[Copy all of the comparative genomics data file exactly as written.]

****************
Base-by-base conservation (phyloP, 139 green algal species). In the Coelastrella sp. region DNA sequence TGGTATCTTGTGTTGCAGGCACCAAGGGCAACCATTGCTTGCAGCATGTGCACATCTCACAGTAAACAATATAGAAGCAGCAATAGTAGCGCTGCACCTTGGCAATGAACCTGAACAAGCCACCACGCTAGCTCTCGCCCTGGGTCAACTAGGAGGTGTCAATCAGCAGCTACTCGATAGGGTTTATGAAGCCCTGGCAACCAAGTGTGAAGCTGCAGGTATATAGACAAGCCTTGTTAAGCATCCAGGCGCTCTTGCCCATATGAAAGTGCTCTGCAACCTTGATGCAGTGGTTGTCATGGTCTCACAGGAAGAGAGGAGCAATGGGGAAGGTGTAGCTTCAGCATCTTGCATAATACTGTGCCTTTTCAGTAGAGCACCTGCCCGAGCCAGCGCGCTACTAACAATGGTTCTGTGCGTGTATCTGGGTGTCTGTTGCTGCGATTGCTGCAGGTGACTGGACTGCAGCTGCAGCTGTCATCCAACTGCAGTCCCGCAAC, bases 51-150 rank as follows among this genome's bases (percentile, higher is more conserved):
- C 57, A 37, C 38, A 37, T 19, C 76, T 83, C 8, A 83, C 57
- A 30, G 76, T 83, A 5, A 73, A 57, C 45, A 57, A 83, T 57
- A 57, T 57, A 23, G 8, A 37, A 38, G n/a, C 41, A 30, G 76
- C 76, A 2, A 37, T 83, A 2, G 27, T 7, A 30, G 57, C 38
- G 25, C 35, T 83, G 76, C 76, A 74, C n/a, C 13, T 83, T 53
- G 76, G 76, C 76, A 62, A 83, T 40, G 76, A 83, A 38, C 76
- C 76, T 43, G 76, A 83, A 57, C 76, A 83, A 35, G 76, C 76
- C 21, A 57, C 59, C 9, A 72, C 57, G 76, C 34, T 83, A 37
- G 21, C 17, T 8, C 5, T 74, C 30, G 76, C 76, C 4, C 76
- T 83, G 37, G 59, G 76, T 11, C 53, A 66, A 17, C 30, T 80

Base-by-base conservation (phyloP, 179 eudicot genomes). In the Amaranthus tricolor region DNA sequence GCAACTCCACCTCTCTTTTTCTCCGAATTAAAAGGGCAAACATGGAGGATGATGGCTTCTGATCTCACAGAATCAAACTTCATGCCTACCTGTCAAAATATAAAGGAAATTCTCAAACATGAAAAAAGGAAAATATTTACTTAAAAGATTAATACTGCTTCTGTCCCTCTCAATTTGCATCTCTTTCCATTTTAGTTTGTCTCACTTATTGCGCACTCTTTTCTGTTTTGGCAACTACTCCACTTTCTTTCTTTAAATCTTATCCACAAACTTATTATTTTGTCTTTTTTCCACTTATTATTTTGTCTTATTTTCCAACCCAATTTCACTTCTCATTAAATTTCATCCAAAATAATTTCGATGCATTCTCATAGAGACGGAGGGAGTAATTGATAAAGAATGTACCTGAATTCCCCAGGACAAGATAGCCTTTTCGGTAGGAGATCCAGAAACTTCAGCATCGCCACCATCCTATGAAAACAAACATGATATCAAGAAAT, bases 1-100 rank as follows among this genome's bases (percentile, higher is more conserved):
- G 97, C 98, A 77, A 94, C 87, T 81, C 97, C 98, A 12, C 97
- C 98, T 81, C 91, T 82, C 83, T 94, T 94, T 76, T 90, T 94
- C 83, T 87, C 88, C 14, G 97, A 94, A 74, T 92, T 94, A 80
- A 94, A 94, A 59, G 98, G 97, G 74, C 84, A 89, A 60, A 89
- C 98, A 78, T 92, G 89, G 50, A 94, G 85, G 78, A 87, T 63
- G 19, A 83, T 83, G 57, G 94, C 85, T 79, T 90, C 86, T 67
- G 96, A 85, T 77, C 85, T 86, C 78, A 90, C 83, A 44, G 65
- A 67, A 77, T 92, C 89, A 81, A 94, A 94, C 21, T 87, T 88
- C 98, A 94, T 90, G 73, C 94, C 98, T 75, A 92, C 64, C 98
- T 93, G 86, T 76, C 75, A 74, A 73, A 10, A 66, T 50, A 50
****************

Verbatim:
Base-by-base conservation (phyloP, 139 green algal species). In the Coelastrella sp. region DNA sequence TGGTATCTTGTGTTGCAGGCACCAAGGGCAACCATTGCTTGCAGCATGTGCACATCTCACAGTAAACAATATAGAAGCAGCAATAGTAGCGCTGCACCTTGGCAATGAACCTGAACAAGCCACCACGCTAGCTCTCGCCCTGGGTCAACTAGGAGGTGTCAATCAGCAGCTACTCGATAGGGTTTATGAAGCCCTGGCAACCAAGTGTGAAGCTGCAGGTATATAGACAAGCCTTGTTAAGCATCCAGGCGCTCTTGCCCATATGAAAGTGCTCTGCAACCTTGATGCAGTGGTTGTCATGGTCTCACAGGAAGAGAGGAGCAATGGGGAAGGTGTAGCTTCAGCATCTTGCATAATACTGTGCCTTTTCAGTAGAGCACCTGCCCGAGCCAGCGCGCTACTAACAATGGTTCTGTGCGTGTATCTGGGTGTCTGTTGCTGCGATTGCTGCAGGTGACTGGACTGCAGCTGCAGCTGTCATCCAACTGCAGTCCCGCAAC, bases 51-150 rank as follows among this genome's bases (percentile, higher is more conserved):
- C 57, A 37, C 38, A 37, T 19, C 76, T 83, C 8, A 83, C 57
- A 30, G 76, T 83, A 5, A 73, A 57, C 45, A 57, A 83, T 57
- A 57, T 57, A 23, G 8, A 37, A 38, G n/a, C 41, A 30, G 76
- C 76, A 2, A 37, T 83, A 2, G 27, T 7, A 30, G 57, C 38
- G 25, C 35, T 83, G 76, C 76, A 74, C n/a, C 13, T 83, T 53
- G 76, G 76, C 76, A 62, A 83, T 40, G 76, A 83, A 38, C 76
- C 76, T 43, G 76, A 83, A 57, C 76, A 83, A 35, G 76, C 76
- C 21, A 57, C 59, C 9, A 72, C 57, G 76, C 34, T 83, A 37
- G 21, C 17, T 8, C 5, T 74, C 30, G 76, C 76, C 4, C 76
- T 83, G 37, G 59, G 76, T 11, C 53, A 66, A 17, C 30, T 80

Base-by-base conservation (phyloP, 179 eudicot genomes). In the Amaranthus tricolor region DNA sequence GCAACTCCACCTCTCTTTTTCTCCGAATTAAAAGGGCAAACATGGAGGATGATGGCTTCTGATCTCACAGAATCAAACTTCATGCCTACCTGTCAAAATATAAAGGAAATTCTCAAACATGAAAAAAGGAAAATATTTACTTAAAAGATTAATACTGCTTCTGTCCCTCTCAATTTGCATCTCTTTCCATTTTAGTTTGTCTCACTTATTGCGCACTCTTTTCTGTTTTGGCAACTACTCCACTTTCTTTCTTTAAATCTTATCCACAAACTTATTATTTTGTCTTTTTTCCACTTATTATTTTGTCTTATTTTCCAACCCAATTTCACTTCTCATTAAATTTCATCCAAAATAATTTCGATGCATTCTCATAGAGACGGAGGGAGTAATTGATAAAGAATGTACCTGAATTCCCCAGGACAAGATAGCCTTTTCGGTAGGAGATCCAGAAACTTCAGCATCGCCACCATCCTATGAAAACAAACATGATATCAAGAAAT, bases 1-100 rank as follows among this genome's bases (percentile, higher is more conserved):
- G 97, C 98, A 77, A 94, C 87, T 81, C 97, C 98, A 12, C 97
- C 98, T 81, C 91, T 82, C 83, T 94, T 94, T 76, T 90, T 94
- C 83, T 87, C 88, C 14, G 97, A 94, A 74, T 92, T 94, A 80
- A 94, A 94, A 59, G 98, G 97, G 74, C 84, A 89, A 60, A 89
- C 98, A 78, T 92, G 89, G 50, A 94, G 85, G 78, A 87, T 63
- G 19, A 83, T 83, G 57, G 94, C 85, T 79, T 90, C 86, T 67
- G 96, A 85, T 77, C 85, T 86, C 78, A 90, C 83, A 44, G 65
- A 67, A 77, T 92, C 89, A 81, A 94, A 94, C 21, T 87, T 88
- C 98, A 94, T 90, G 73, C 94, C 98, T 75, A 92, C 64, C 98
- T 93, G 86, T 76, C 75, A 74, A 73, A 10, A 66, T 50, A 50